The state of Pennsylvania is taking baby steps towards weeding out the “bad apples”—in a bunch that’s more spoiled throughout than people want to admit—plaguing police departments by requiring officers applying for new positions to reveal previous employment records. And I know what you’re thinking: How was this not already a thing?
CNN reports that on Tuesday, Gov. Tom Wolf signed two police reforms bills into law. One of those bills mandates mental health evaluations for officers as well as training on the use of force, de-escalation (again, how. the. hell. is this a new requirement?), and community and cultural justice. The other bill will likely make it that much more difficult for officers with problematic records to receive promotions or to return to the force after losing their jobs due to infractions—a thing that happens a lot apparently.
One law will require officers to turn over all previous employment records when applying for new roles in law enforcement. It will require police agencies to explain why officers with past offenses were hired and it mandates creation of a database where departments can document disciplinary actions.
Before the bills were signed, Pennsylvania Attorney General Josh Shapiro acknowledged in a press conference that what’s being done isn’t enough, but it’s a start.
“Let me say this very clearly: Black lives matter,” Shapiro said, CNN reports. “But saying it...that’s just not enough. We must listen and we must take action. And today will be a down payment on the types of reforms we need to deliver on here in Pennsylvania.”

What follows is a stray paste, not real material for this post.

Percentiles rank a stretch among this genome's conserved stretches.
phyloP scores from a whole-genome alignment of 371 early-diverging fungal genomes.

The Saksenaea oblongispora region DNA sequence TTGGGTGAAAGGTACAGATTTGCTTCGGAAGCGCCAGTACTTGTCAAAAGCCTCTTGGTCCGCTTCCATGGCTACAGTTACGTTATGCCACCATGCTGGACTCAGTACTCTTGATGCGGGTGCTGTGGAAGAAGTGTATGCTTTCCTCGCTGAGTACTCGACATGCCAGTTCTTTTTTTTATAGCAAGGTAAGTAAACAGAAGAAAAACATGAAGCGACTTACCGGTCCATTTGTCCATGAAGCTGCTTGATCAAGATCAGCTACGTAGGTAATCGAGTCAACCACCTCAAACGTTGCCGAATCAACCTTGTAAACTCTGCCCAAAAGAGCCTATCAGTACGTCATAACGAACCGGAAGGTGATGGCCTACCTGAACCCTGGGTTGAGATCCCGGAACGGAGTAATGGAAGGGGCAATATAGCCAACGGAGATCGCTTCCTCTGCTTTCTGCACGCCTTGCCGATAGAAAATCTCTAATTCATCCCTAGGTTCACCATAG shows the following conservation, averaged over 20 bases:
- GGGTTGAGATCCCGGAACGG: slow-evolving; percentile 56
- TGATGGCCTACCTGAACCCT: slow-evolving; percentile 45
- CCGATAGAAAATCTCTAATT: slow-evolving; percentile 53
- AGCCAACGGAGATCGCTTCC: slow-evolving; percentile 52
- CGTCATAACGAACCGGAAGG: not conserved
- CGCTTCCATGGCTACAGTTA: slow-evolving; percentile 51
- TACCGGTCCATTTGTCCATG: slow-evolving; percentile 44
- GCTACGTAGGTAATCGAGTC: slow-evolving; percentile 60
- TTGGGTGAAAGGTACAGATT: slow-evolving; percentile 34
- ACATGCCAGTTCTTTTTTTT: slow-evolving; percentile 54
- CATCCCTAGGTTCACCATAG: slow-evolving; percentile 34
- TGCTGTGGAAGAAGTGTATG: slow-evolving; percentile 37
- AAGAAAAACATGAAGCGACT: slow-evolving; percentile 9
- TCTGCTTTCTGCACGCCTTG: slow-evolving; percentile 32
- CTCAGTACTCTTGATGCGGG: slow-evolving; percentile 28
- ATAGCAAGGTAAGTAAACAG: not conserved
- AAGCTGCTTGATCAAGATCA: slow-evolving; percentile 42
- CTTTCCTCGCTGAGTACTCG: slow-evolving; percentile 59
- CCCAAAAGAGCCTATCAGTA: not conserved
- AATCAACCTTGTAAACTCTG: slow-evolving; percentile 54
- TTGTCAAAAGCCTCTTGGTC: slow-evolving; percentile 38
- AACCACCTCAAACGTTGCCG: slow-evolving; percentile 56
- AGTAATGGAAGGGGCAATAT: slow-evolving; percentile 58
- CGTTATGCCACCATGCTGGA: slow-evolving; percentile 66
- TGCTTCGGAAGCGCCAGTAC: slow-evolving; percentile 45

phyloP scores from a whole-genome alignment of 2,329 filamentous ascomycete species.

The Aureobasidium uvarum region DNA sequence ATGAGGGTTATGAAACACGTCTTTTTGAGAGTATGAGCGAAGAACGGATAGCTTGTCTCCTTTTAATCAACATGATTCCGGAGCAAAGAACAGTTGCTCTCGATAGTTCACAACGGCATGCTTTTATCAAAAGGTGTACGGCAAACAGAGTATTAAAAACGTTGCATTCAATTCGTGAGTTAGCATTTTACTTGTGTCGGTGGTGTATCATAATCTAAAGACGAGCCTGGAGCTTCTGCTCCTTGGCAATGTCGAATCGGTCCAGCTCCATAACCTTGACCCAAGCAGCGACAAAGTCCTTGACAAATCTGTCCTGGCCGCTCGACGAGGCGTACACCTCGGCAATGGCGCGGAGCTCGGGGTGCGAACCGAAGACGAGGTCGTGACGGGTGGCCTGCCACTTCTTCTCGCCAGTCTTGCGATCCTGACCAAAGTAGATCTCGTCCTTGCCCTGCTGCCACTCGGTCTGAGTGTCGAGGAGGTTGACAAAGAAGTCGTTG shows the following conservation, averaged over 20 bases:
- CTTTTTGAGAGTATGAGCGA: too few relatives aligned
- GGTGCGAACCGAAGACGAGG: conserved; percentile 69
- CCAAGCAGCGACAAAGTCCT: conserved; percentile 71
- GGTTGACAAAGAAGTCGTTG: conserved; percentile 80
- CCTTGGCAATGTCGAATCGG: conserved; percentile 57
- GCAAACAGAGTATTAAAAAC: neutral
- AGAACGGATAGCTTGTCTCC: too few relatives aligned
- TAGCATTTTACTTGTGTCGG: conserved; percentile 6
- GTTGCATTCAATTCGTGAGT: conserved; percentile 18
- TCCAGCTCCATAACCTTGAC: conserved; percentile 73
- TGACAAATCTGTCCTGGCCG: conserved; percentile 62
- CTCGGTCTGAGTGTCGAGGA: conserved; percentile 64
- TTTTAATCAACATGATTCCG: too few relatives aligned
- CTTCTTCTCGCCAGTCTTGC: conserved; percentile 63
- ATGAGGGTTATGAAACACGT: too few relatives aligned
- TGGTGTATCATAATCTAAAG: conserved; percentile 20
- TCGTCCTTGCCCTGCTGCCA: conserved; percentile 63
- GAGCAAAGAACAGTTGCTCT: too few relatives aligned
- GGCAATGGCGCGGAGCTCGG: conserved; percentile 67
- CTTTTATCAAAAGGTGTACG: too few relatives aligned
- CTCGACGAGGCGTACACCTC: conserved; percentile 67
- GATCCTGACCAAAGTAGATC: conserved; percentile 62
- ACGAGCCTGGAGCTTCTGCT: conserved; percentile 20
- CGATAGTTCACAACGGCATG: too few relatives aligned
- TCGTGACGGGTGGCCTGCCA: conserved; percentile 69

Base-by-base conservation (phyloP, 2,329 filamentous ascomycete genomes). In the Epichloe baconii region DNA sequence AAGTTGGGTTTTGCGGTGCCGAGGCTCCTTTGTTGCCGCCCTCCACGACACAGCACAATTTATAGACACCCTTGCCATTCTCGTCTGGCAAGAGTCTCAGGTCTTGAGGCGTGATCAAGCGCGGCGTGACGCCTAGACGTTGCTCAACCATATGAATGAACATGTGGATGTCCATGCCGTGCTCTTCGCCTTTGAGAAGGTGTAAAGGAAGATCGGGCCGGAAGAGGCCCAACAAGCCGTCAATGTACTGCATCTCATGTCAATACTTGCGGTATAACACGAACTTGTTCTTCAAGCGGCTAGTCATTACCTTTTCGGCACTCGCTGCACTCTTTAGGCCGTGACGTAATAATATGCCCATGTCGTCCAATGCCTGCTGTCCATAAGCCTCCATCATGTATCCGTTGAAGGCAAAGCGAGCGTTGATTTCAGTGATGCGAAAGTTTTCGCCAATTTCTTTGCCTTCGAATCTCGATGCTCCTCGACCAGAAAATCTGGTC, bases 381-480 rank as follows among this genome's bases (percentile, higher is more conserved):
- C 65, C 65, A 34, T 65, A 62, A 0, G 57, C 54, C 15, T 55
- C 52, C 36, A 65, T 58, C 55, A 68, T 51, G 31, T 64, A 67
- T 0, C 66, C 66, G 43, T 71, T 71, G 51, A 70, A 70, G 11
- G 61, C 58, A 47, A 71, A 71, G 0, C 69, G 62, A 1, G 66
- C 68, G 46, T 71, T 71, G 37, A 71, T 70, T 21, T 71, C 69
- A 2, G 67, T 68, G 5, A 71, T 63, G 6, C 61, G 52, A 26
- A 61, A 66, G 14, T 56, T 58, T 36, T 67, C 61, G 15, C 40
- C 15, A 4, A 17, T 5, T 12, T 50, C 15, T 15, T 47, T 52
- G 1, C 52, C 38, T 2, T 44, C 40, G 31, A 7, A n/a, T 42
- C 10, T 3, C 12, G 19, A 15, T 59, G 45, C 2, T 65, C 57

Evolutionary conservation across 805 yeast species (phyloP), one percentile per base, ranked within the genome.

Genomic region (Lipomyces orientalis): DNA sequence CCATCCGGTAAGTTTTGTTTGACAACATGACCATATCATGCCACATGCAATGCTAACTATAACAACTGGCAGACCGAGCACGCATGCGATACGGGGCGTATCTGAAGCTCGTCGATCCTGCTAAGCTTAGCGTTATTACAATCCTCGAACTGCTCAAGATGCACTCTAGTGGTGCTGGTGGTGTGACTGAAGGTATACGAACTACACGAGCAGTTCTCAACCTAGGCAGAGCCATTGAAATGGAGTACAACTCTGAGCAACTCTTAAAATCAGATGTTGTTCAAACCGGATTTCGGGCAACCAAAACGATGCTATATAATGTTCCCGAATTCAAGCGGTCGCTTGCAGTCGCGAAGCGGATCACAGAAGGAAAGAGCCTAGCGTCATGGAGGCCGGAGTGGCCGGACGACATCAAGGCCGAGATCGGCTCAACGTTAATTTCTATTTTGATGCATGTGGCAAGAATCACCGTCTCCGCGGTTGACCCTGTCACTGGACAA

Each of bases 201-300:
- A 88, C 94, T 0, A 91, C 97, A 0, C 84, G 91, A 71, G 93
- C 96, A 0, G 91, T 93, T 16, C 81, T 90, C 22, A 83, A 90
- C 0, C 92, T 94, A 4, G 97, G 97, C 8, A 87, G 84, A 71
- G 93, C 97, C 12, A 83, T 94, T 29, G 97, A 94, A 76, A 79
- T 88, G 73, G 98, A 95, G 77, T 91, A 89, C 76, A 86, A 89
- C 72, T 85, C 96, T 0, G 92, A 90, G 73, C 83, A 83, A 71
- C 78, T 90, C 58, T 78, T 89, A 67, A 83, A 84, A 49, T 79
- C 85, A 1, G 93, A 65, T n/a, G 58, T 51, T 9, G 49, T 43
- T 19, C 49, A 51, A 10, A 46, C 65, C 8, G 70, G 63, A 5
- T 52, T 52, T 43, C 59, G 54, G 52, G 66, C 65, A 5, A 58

Shapiro also said he believes that by creating a new database exposing disciplinary actions and complaints against police officers “we start to rebuild the trust that has been lost over decades with bad behavior and injustice.”
Wolf echoed similar sentiments saying that the laws are “still, still not enough to halt the systemic racism and oppression that still exists throughout our Commonwealth.”
“Systemic racism is a complex issue,” he said. “It has existed for centuries and, in so many ways, it’s ingrained in our society. And I’m not going to downplay the challenges that we all face in eradicating it, but we have to find a way to eradicate it. We need to end racism.”
One of the cases Shapiro cited in pushing for these bills was that of Antwon Rose Jr., a Black 17-year-old who was gunned down while unarmed by former Pittsburgh police officer Michael Rosfeld in 2018 after Rose fled a traffic stop. In March 2019, Rosfeld was found not guilty of criminal homicide, but in November, Rose’s family settled a wrongful death lawsuit against the officer and East Pittsburgh for $2 million, according to CNN. According to Shapiro, Rosfeld had a long history of alleged misconduct.